…our Indigenous Peoples
Last Thursday was recognised by the UN as “International Day of World’s Indigenous Peoples” and this year the theme is about their “migration and movement”. In Guyana, there’s been an ever increasing noticeable movement of Indigenous peoples from the hinterland to the coastland which hasn’t been commented on enough.
For the past three centuries, after the Dutch decided the Indigenous peoples weren’t suitable for plantation labour, most don’t appreciate the implications of that singular act. While we were called the “Land of Six Peoples”, one of those “peoples” – the Indigenous ones – never really mixed or mingled with the others.
All the Indigenous Peoples were exposed to were missionaries determined to “civilise” them by converting them to Christianity and “western ways”! Much of their own culture, including their Indigenous spiritual practices, were wiped out in this “civilising” mission. Thus today, when some talk about reviving the “old ways”, those ways are really being reinterpreted through western lens. As that old Greek fella Zeno said, you can’t dip your toe twice in the SAME river!!
While that may be the story of all the other five peoples, it’s most noticeable with the Amerindians since the western scorn for their way of life has been drummed into the hearts and minds of those on the coastland – who were exposed more thoroughly to western “education”. Remember that nasty incident at the “elite” Mae’s Schools in Georgetown when that Indigenous kid who’d moved to “town” was told to show up in traditional wear, but was turned away because being in a grass skirt was too “primitive”?
Another point about the movement of Indigenous peoples from the hinterland to the coastland is it brings home the sordid fact that even those in the latter locale who complain about “the sh*thole” with clapboard houses they live in, should appreciate it’s still attractive enough to pull those people here!! In every survey that’s been conducted over the past centuries – into the new millennium – the Indigenous peoples have stubbornly been relegated to the “poorest of the poor”.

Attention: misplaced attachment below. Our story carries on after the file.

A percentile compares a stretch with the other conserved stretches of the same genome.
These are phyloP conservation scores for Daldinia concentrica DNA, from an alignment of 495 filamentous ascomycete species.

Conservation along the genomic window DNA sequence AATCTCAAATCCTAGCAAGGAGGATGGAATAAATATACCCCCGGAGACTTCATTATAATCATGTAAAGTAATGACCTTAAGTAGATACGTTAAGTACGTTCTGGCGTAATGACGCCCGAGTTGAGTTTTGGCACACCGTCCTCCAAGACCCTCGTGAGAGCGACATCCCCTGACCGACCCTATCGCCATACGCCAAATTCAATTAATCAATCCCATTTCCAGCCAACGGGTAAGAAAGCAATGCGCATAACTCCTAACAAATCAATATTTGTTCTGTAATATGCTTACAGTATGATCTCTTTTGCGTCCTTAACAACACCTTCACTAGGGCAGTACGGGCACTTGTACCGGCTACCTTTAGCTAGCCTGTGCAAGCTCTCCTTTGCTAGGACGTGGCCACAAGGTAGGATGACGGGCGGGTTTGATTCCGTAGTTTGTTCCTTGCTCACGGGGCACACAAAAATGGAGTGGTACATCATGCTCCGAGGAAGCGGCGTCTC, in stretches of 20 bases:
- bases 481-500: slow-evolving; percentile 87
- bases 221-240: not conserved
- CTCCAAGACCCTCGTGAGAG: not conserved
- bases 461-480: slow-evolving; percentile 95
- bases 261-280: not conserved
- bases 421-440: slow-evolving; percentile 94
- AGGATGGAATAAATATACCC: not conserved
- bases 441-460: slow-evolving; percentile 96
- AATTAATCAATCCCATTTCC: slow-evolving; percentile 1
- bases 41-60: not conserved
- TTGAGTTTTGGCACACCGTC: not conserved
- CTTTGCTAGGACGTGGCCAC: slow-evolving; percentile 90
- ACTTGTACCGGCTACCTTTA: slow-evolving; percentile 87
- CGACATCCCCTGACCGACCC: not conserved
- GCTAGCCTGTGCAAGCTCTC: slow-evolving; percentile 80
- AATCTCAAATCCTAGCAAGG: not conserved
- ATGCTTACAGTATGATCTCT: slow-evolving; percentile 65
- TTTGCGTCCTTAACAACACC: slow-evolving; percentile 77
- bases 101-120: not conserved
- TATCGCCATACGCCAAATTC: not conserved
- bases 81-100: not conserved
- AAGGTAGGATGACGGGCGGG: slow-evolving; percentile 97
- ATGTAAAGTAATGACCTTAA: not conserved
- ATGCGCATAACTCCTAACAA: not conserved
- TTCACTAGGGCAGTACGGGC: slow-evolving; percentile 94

But it’s of more than passing interest that those who purport to be championing the cause of the “poor and the powerless” have never directed their suggestions for doling out the oil money directly to the Indigenous peoples. Even though they’re the paradigmatic example of the “poor and the powerless”. They’re veritably, “invisible peoples”.
But it is said “time longer than twine”. Because of the changing demographics where Indian and African Guyanese have pretty much the same numbers, Indigenous peoples now hold the balance of power in the land. Just look how the politicians will be courting them!!
They should insist on writing their own ticket though!!
GECOM invited a UN team to assess possible risks following the 2020 elections. After the PNC rigging years, our elections have been marred by violent PNC protests since the first free and fair elections of 1992! It took a call from US President Clinton to have Hoyte call off the Hamilton Green-led goons who’d stormed the elections centre.
The PNC refused to accept the 1997 elections and that precipitated another round of violence that escalated into “Buxton Freedom Fighters” leaving hundreds dead. So it wasn’t surprising the UN assessment team predicted there will be myriad 2020 post-elected challenges – chief among them being “non-acceptance” of the results!!
But that doesn’t take a genius to figure out, does it? Right off the bat, there’s the outrage of Granger’s unilateral appointment of the GECOM Chair!! He’s confirmed the worst fears of being a PNC “toothless poodle” by using his casting vote to push the PNC line in every decision of a supposedly “balanced” Commission.
So why’s the UN waiting until AFTER the elections to sanitise matters?
For decades, Lombard Street was our Red Light District in Georgetown. And was accepted as such by the powers-that-be. The villages weren’t so liberal!
But the 27 “strippers” nabbed at a joint in Covent Gardens suggests changing times!!